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World oil prices jump ahead of OPEC+ meeting

22 September 2017 [18:04] - TODAY.AZ

By Azernews

World oil prices jumped during Asian trading on September 22, ahead of the OPEC + meeting at the ministerial level.

Brent crude is up 0.04 percent at $56.41 per barrel, while U.S. West Texas Intermediate (WTI) is 0.14 percent up at $50.62 per barrel, Reuters reported.

OPEC and other major oil producers such as Russia, Azerbaijan and Kazakhstan reached an agreement in December 2016 to remove 1.8 million barrels a day from the market.  The deal was later expanded till March 2018, as the oil cartel and its allies step up their attempt to end a three-year supply glut that has savaged crude prices and the global energy industry.

The OPEC+ plans to discuss the issue of the further prolongation in November in Vienna.

Meanwhile, Russian Energy Minister Alexander Novak said that the level of execution of the OPEC+ deal for 8 months of 2017 equaled to 99 percent.

The minister stressed that OPEC+ deal contributed to a decrease in volatility in the oil market, while oil prices are 30 percent higher than in the first half of the year. 

Novak further said that it is too early to talk about including Libya and Nigeria in the OPEC + agreement, but there is always the opportunity to take this decision.

Nigerian Minister of State for Petroleum Emmanuel Ibe Kachikwu, in turn, signaled a willingness to extend cuts into next year.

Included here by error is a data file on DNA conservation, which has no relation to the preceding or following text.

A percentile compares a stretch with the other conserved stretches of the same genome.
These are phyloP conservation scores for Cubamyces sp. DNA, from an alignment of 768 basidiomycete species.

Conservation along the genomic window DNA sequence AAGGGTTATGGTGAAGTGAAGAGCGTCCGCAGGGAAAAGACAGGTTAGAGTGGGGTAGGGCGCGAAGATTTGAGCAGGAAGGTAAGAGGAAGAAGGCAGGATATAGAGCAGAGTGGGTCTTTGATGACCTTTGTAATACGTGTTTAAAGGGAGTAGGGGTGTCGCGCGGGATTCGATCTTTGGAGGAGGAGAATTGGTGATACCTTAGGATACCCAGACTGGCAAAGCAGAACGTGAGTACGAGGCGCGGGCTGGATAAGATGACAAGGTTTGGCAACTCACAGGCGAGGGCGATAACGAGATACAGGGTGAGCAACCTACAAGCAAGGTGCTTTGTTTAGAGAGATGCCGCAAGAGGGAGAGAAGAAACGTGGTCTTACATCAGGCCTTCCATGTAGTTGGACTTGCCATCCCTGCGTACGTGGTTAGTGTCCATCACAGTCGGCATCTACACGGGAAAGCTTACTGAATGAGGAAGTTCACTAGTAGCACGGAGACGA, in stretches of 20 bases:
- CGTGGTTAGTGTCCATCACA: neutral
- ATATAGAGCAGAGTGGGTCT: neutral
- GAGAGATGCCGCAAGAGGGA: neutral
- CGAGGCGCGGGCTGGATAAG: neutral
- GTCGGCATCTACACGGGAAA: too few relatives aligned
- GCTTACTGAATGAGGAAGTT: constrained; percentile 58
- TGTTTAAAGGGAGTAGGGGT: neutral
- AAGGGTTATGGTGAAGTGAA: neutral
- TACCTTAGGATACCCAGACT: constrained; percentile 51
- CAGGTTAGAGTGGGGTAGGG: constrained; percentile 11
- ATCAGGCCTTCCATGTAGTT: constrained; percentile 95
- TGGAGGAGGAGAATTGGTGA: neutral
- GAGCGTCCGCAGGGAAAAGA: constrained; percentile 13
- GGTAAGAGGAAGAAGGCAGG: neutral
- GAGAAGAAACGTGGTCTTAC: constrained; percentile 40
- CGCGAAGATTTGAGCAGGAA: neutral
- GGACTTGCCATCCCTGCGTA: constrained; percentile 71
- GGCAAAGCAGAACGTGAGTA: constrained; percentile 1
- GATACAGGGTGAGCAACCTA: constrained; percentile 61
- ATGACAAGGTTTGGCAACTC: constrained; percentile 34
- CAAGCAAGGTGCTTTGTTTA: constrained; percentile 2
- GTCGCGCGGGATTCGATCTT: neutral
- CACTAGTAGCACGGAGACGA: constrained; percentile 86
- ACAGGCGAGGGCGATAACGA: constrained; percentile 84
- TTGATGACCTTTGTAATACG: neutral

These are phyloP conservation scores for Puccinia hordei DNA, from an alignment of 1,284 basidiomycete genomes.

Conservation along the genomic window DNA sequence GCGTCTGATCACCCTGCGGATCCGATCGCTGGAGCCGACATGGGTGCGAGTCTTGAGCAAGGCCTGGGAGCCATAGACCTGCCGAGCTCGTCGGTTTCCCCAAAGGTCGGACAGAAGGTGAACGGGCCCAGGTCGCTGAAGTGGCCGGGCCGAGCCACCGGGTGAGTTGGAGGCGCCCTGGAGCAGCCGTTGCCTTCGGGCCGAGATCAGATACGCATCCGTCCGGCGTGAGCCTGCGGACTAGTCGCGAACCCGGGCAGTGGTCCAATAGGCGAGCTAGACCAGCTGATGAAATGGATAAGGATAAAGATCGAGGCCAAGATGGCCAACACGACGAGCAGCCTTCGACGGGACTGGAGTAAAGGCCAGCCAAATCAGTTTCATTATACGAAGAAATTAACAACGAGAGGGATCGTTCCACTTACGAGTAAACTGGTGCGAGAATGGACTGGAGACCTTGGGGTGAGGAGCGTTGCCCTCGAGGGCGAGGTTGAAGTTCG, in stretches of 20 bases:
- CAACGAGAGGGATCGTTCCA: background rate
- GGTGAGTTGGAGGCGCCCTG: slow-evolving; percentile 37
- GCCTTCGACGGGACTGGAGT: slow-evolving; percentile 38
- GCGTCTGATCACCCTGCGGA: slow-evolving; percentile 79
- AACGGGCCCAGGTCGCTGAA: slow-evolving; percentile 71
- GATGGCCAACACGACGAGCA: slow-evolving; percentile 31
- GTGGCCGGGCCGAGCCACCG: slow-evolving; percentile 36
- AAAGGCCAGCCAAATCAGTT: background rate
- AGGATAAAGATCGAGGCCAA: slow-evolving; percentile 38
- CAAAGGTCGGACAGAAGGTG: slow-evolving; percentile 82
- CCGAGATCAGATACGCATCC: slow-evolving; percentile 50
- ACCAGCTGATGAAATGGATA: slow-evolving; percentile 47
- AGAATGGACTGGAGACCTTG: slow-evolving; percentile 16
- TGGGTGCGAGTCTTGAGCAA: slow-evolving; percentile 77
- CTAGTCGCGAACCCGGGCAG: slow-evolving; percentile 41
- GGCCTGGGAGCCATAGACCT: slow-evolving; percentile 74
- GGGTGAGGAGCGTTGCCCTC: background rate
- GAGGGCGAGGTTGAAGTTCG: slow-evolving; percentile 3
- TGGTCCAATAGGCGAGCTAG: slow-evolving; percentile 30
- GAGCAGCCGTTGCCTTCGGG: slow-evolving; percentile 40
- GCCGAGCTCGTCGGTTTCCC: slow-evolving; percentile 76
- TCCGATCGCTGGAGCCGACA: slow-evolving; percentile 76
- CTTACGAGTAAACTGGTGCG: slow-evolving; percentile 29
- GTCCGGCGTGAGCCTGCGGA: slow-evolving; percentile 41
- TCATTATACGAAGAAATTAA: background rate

“OPEC members are trying to target a figure of close to $60 a barrel. We’re not too far away from that,” Kachikwu said in an interview with Bloomberg television. “If we get to March and find that there’s a need to do more, I think we will.”

Venezuelan Minister of Petroleum Eulochio del Pino, for his part, noted that it necessary to discuss the response to economic attacks by the U.S. and other countries in the framework of the meetings of the OPEC+.

He underlined that this meeting is very important for joint work on various issues with other countries.

U.S. President Donald Trump introduced new sanctions against Venezuela in August to put financial pressure on President Nicolas Maduro's government, over its plan to rewrite the country’s constitution through a National Constituent Assembly, a new body elected in late June. The new legislature has not been recognized by the country's opposition, the EU or the U.S.

Moreover, the market eyes the referendum on the independence of Kurdistan, which is scheduled for September 25. The authorities of the region announced the possibility of additional benefits for foreign oil companies developing its fields.


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